CAMPAIGNERS calling for Police Scotland officers to carry naloxone – a medication used to block the effects of opiates and save the lives of people overdosing from drugs – have reacted with anger to claims from the Scottish Police Federation that their ask goes beyond the call of duty.

Police Scotland is currently considering the proposal, which has been put forward by the Scottish Drugs Forum (SDF) and gained widespread support from campaigners, who believe it’s an essential step due to the numbers dying from drug overdose across the country.

Last year 1187 drug deaths were recorded in Scotland, and those working with communities using drugs claim the numbers have remained high and may still be rising. Many families have lost multiple members in the current drug death crisis.

The National: Naloxone can be injected or sprayed into a person's noseNaloxone can be injected or sprayed into a person's nose

Though the Scottish Government has set up a task force to look at how to prevent deaths, it has not declared a public health emergency, and it is claimed that measures to deal with urgent issues such as the lack of treatment options are woefully inadequate.

Meanwhile charities such as the SDF are promoting emergency measures to save lives including the widespread use of naloxone by anyone likely to witness an overdose.

Training to use the drug – available in injectable form or as a nasal spray – is complete in less than two hours and is it held by many hostels and homeless day centres. Though it can only save lives in the case in the case of opioid overdose, it has no harmful effects.

In England several police forces, including West Midlands Police, have adopted its use.

But the proposal has met with opposition from the Scottish Police Federation, with vice-chair David Hamilton shocking campaigners with claims that saving lives is not a “statutory function”.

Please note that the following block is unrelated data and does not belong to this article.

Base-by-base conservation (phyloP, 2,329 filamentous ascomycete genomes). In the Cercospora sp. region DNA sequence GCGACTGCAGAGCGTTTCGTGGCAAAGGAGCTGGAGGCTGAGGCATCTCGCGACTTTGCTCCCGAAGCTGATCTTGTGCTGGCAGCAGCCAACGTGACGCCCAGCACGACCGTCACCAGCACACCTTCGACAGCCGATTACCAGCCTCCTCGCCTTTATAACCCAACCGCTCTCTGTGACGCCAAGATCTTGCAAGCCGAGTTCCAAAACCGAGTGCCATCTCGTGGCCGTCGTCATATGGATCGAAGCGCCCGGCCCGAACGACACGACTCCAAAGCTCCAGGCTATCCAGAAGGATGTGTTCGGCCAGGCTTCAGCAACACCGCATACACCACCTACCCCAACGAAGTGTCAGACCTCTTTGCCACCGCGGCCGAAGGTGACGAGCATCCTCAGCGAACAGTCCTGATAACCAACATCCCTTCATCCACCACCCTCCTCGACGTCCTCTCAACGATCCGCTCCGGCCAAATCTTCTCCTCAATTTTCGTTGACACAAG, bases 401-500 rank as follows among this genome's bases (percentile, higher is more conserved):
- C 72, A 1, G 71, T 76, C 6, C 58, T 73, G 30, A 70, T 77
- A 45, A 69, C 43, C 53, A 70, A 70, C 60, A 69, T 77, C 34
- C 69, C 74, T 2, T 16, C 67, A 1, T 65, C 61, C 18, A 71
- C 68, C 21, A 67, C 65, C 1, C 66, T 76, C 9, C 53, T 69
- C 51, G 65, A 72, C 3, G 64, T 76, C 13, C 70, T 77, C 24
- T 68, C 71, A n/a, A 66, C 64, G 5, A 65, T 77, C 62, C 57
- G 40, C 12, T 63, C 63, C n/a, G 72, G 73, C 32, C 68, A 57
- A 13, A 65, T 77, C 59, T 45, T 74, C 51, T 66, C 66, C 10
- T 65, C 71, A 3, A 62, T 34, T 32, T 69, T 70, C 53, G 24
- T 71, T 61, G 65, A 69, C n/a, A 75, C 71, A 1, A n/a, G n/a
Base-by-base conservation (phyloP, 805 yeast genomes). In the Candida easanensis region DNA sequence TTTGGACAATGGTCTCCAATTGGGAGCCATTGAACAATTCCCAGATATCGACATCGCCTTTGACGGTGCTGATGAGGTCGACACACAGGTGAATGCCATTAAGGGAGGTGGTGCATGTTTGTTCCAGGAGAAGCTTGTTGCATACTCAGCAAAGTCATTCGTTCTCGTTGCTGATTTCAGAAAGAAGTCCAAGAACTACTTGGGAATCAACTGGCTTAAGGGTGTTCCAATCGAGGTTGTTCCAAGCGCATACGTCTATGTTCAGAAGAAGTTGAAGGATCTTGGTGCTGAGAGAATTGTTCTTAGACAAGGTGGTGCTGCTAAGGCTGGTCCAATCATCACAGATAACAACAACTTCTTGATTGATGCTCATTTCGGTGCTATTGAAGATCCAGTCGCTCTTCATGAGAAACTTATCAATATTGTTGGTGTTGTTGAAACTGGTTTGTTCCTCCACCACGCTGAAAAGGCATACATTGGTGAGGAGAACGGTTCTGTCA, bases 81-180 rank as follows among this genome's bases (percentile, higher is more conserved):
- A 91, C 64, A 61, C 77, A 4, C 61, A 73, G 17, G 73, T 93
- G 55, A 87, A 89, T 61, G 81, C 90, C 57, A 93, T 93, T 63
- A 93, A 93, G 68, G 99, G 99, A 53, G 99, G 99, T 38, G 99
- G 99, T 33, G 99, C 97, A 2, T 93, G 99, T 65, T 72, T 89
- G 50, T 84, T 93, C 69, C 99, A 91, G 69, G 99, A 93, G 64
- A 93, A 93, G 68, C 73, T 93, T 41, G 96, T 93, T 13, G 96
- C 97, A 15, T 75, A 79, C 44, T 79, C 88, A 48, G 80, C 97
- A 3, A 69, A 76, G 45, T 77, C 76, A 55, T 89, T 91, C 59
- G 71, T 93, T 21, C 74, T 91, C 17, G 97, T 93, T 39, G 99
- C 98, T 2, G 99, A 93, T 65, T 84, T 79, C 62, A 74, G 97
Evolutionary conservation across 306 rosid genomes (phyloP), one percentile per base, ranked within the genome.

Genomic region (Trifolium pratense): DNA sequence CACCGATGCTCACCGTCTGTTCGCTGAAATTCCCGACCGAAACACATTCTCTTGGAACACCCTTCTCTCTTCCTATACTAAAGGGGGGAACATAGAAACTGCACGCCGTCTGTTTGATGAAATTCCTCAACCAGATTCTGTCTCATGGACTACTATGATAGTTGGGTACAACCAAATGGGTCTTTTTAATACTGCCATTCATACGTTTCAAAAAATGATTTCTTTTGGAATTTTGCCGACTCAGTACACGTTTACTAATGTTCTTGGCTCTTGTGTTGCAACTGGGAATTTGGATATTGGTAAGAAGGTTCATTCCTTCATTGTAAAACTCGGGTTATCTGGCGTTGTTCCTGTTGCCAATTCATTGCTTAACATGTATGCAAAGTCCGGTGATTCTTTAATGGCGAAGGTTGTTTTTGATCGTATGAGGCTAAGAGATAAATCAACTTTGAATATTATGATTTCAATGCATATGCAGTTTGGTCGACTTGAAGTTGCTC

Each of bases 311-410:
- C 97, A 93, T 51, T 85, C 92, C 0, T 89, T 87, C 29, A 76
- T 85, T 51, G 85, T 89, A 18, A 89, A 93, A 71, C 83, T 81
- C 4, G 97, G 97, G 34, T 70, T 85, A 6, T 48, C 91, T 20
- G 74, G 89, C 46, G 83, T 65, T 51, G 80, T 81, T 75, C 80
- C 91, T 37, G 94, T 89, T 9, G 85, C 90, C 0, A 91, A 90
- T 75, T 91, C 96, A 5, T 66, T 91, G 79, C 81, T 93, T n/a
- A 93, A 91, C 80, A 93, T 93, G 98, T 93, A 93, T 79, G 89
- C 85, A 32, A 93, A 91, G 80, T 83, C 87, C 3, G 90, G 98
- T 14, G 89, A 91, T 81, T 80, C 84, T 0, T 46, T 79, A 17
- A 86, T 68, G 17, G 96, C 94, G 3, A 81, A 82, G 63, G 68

He told the Sunday National: “Our statutory duty is to protect lives, not save lives. Saving lives is the work of medics. The problem we have is that the police service is under increasing strain and we need to push back.”

He insists that the clinical, health and safety and legal advice given to the Police Scotland has warned against police involvement in the programme, denied claims that it is discriminating against drug users and said the issue had been “whipped up” by the SDF.

However Annemarie Ward, chief executive of the Faces and Voices of Recovery (FAVOR) group which supports people who have lost loved ones to drug deaths, said: “It is just ridiculous to make comments like these and really offensive.

“It would be so simple for officers to carry naloxone and it would save lives. Police are often our first responders and they know this community. Most of the officers we deal with they know that people are really ill, that they need help. But their hands are currently tied.”

The National: Naloxone works by blocking opiates from having an effect on the brainNaloxone works by blocking opiates from having an effect on the brain

FAVOR has been campaigning for more action to be taken using the hashtag #youkeeptalkingwekeepdying but its upfront approach has met from resistance from some quarters.

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Kirsten Horsburgh, of SDF, said it made sense for police to carry naloxone. She added: “Police officers are commonly first on the scene of an overdose, and in the middle of a public health crisis where rates of drug-related deaths in Scotland are the highest in the whole of Europe, they could play an important role in saving the lives of people who use drugs.

“West Midlands Police are leading the way in the UK by training and equipping their officers with naloxone kits. They have faced similar barriers and concerns from the Police Federation but have overcome these through training, protocols and service level agreements.”

Deputy chief constable Fiona Taylor said: “We are currently considering all of the implications surrounding the availability and use of naloxone by police officers. This will include consultation with internal and external stakeholders and partners.”

A Scottish Government spokeswoman said it is continuing to support harm prevention work on a national level “including the potential provision of naloxone to first responders such as the Police”.

She added: “The Drugs Death Taskforce, convened by the Public Health Minister, is also exploring ways to make naloxone available where and when it can reverse an overdose and potentially save a life.”